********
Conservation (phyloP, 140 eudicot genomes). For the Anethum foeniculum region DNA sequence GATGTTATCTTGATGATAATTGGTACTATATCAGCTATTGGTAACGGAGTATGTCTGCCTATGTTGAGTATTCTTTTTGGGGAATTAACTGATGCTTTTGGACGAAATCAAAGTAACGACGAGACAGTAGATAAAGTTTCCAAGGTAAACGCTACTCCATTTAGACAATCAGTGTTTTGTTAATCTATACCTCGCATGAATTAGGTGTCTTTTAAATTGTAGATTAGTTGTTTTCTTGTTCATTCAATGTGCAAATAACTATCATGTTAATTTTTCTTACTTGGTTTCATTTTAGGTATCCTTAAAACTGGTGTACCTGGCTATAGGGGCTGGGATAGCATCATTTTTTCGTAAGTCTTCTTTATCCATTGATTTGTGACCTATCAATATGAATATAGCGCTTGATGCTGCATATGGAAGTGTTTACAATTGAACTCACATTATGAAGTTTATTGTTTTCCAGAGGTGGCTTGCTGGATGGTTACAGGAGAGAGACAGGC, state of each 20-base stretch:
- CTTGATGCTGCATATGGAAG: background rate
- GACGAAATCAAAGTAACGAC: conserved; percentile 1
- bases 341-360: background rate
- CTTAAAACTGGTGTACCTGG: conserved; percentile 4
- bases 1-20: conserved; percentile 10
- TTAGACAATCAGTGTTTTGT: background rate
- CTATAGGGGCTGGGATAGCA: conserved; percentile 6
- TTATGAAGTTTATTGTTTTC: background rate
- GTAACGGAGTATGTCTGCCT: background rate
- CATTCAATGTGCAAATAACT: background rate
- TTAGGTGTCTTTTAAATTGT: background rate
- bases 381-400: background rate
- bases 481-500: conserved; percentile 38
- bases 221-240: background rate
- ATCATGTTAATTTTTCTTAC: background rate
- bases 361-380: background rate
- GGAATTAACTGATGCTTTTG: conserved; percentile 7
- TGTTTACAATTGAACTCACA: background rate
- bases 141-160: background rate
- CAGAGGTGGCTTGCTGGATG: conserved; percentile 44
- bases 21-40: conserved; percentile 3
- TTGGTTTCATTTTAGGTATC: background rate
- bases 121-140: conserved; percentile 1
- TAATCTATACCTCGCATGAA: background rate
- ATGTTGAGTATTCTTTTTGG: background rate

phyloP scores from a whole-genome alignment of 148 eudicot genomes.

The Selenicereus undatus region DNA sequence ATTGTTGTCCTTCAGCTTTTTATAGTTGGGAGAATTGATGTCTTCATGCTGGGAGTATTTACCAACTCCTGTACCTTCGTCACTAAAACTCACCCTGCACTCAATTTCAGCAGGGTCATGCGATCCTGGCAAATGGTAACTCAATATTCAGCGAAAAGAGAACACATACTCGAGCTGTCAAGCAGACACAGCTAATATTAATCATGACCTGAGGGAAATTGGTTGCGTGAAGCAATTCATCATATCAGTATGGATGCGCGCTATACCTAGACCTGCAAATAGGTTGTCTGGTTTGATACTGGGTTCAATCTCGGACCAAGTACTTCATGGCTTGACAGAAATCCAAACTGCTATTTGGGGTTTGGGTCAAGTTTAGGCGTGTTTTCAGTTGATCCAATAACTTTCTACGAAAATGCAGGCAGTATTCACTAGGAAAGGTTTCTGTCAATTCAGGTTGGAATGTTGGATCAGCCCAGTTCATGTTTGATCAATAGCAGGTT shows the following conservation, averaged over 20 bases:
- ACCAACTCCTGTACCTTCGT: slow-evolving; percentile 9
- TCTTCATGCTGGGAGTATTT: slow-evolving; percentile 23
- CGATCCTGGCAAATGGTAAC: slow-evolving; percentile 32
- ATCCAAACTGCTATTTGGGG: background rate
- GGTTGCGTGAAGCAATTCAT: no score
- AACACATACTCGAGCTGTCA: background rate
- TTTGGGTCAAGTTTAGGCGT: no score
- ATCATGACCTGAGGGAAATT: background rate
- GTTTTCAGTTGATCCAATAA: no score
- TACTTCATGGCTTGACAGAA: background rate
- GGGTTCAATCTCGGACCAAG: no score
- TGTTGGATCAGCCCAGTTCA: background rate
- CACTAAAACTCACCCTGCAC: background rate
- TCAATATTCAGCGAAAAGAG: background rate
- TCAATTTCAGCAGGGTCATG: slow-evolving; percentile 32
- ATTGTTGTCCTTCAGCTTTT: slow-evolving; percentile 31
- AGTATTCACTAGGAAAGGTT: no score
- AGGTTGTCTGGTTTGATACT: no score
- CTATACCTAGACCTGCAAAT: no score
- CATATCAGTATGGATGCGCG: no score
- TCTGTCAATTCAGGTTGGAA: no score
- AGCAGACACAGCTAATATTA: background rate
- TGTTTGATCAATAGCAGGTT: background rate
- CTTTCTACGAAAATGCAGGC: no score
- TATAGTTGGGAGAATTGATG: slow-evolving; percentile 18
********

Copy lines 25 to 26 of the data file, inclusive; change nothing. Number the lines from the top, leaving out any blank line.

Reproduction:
- TAATCTATACCTCGCATGAA: background rate
- ATGTTGAGTATTCTTTTTGG: background rate